NYC Transit Police

The Dash…of Life

The train’s motorman released the control handle, hydraulic brakes froze the wheels but the train hurtled on.

Tombstones carry a dash between date of birth and date of death: Jan 1, 1955-Feb 22, 2016.

Inspired by the poem, The Dash by Linda Ellis * my daughter, Kathleen, gives her middle and high school English classes assignments based on it. They write what they’d like their dash, their time on Earth, to be. The responses are enthusiastic, energetic, it’s their mark on life.

It made me think about my own dash.

I was a cop.

Lee Warrant Sqd 8Of course I was more than a cop, I had many roles in life beside law enforcer. I was a son, student, U.S. Marine, father, husband, outreach counselor, retriever of bail absconders, blogger too…but I was a cop. I think my dash was somewhat hereditary. My grandad was a Brooklyn trolly car operator, my dad a NYC Transit cop.

Let me tell you a little about my humble dash. I was never a mover and a shaker, never a police gun-fight hero. I was just a working cop, a detective. Sure I made some satisfying arrests for robbery and so forth, even bringing a few murderers to justice who eluded arrest on warrants for years. But my dash, though not legendary, was honorable. And that’s not a bad dash today; I’m sure many of you are proud of your own dash that way, in whatever choices you made.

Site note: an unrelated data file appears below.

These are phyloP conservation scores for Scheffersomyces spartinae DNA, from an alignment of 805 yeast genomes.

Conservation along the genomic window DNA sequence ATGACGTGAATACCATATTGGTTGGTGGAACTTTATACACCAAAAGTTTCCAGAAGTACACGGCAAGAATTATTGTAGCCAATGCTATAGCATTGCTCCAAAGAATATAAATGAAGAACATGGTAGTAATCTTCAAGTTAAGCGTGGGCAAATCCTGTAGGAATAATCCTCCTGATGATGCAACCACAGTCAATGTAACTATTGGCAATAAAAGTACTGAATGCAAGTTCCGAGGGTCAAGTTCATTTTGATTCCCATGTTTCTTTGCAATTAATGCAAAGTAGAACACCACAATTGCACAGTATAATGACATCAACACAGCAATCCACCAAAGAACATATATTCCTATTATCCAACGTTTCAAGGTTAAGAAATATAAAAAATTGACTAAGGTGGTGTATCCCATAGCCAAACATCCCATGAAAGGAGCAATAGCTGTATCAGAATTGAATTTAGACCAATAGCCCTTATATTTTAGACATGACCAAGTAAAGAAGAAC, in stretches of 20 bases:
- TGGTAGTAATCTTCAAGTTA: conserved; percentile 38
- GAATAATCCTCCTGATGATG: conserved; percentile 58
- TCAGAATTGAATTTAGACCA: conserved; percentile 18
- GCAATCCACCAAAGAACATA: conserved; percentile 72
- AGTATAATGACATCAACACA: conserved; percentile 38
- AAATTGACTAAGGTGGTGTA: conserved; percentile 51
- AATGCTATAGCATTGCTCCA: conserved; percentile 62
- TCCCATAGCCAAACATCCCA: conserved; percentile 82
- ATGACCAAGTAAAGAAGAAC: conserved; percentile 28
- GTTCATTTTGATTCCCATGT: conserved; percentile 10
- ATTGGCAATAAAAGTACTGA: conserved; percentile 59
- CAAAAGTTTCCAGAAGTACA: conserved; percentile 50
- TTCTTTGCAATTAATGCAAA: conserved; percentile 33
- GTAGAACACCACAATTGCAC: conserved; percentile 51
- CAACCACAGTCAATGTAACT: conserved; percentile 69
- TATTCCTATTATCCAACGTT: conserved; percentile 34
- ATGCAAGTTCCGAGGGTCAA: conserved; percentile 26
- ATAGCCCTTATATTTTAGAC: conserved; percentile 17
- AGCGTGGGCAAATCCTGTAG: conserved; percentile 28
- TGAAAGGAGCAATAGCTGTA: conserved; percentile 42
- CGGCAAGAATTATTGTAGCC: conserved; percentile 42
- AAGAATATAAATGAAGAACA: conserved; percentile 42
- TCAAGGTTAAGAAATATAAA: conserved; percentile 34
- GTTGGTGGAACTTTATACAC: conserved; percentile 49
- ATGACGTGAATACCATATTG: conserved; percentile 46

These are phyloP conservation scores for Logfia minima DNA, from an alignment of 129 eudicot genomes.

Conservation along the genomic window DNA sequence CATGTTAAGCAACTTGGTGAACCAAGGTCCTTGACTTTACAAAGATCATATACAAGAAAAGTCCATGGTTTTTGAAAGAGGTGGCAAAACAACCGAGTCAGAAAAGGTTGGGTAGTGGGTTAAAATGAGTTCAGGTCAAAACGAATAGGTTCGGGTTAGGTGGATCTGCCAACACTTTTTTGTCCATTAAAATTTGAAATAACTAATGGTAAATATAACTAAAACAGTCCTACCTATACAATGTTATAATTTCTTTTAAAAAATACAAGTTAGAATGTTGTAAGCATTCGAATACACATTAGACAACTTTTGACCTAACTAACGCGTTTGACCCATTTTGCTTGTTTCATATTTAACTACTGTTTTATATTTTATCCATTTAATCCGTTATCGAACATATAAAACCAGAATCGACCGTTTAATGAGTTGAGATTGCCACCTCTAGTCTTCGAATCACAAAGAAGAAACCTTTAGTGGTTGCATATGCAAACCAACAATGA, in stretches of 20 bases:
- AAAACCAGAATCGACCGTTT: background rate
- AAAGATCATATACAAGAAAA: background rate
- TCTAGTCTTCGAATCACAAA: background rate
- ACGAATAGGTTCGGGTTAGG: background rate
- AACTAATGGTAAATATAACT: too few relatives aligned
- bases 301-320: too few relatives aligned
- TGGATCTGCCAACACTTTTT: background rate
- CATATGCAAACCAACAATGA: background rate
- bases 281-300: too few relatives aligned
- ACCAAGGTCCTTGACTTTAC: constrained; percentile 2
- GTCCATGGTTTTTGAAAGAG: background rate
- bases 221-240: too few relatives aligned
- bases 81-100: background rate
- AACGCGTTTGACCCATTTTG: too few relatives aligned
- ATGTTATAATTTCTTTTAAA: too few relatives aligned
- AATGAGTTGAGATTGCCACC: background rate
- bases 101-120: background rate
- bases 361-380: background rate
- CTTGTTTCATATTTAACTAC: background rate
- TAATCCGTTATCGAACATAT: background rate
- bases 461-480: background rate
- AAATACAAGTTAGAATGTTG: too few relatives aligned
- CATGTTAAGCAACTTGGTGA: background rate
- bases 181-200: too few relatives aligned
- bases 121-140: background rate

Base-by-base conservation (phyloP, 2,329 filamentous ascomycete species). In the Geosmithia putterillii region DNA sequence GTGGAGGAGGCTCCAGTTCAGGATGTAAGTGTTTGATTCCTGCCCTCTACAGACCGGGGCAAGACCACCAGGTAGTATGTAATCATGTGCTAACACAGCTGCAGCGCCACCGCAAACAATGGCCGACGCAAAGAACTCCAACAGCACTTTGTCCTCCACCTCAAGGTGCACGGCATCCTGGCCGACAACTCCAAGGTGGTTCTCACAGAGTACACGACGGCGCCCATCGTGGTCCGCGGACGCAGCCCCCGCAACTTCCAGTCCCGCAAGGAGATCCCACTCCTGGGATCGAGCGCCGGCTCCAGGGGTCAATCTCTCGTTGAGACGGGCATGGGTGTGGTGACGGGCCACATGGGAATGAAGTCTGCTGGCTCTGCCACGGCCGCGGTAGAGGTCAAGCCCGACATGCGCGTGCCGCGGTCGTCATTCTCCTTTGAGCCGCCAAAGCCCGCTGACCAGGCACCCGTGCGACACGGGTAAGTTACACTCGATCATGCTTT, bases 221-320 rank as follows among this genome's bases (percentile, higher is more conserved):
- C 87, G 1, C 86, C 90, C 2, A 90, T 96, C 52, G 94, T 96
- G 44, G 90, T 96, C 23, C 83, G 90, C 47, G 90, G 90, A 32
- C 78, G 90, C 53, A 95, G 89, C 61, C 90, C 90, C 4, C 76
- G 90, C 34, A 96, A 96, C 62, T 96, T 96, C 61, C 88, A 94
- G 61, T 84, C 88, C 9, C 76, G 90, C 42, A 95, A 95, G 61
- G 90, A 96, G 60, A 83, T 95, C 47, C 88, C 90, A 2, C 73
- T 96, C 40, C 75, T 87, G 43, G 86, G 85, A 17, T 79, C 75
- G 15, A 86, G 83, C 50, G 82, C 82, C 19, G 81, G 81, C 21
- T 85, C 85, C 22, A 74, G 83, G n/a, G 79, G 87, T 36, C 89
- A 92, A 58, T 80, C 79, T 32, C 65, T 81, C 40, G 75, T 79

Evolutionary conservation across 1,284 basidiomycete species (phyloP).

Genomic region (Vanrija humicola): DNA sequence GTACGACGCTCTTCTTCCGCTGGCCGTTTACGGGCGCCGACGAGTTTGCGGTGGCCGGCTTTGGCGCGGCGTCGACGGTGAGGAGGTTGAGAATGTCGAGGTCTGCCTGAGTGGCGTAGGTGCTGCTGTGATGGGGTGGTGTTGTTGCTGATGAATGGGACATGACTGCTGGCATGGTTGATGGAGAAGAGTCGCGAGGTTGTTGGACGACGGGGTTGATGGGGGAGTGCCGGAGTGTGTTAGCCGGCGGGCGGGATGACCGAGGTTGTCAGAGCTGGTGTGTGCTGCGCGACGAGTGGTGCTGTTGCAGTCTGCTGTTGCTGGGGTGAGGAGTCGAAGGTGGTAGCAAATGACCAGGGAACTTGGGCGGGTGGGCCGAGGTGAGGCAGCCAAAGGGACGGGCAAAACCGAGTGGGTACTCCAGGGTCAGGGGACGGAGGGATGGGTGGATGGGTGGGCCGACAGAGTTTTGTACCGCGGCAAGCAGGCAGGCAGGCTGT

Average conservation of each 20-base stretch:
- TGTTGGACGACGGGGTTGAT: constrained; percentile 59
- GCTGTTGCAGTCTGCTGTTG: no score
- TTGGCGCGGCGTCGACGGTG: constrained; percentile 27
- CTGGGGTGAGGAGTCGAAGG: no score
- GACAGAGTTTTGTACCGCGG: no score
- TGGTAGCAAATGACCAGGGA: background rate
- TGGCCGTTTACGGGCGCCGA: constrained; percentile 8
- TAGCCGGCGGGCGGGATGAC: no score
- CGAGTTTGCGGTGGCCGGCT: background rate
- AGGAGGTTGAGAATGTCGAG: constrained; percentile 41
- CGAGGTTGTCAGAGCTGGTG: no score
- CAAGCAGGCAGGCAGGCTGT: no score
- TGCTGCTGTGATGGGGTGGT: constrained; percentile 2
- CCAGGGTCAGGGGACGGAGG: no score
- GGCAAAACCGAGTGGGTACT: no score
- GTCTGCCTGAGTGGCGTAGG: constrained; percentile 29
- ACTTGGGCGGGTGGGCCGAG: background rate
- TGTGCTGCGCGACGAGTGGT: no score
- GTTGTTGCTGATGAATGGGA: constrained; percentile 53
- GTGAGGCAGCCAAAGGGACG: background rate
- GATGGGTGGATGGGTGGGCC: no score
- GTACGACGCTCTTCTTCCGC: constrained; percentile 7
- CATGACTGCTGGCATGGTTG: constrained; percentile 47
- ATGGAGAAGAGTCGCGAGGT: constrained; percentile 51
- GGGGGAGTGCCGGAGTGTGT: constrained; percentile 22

I could have pinned on the badge and drawn tight the gun belt of any small town or big city force. And I suspect I might have found fulfillment there. But my dash was with the New York City Transit Police. I patrolled beneath the city of New York. It’s a special kind of policing with a special history. Here’s a bit of it:

Dad close upIn the 1930s and 40s there were about 300 Transit Special Officers. Crimes they dealt with ran from minor to murder. My dad was a Special Patrolman starting on the BMT in 1931. He worked there for 10 years, later becoming a city employee as a NYC Transit cop for 25 more years. He retired in 1965, I joined in 1966, fifty years ago this month.

I found an old news article of my dad, Special Ptl. LeRoy Winters and his partner, Arthur Turner in a malicious mischievous arrest. It was a minor charge but I found it fascinating because it was my dad, a Transit cop, in the sepia haze of 1938:

We worked close to people in the subways, very close…and usually alone. Yes, it was dangerous, some cops got hurt, some critically, some never fully recovered…too many died. That’s the job. But every routine interaction a Transit cop has, on isolated stairways and passageways, on trains, on platforms with speeding trains just feet away…is dangerous.

sleeper DSC_1915The waking of wee-hour sleepers who sometimes rise up in raging assault. The attempting to ID a passenger for a summons violation, like smoking or public urination, who could be wanted for murder. There are many summonses and arrests for subway fare evasion. But these too can turn violent quickly…fiercely violent.

Then their is rendering aid to the sick, the injured, the victims of crime, the homeless, the mentally ill who should be receiving community-based care but are adrift, human flotsam in the sea of riding masses.The crawling under trains in attempts to save human life. Rolling steel and human flesh are a bad mix too often. These can be surreal experiences.

I was under a train with a young man who had fallen. As I placed belt tourniquet’s on his mangled legs we had a casual conversation…yes, casual conversation. We spoke of his current messenger job and his pursuit of a pianist career as a student at  Julliard. I pulled him snug with me under the platform so the train could pull out and he could be removed by stretcher.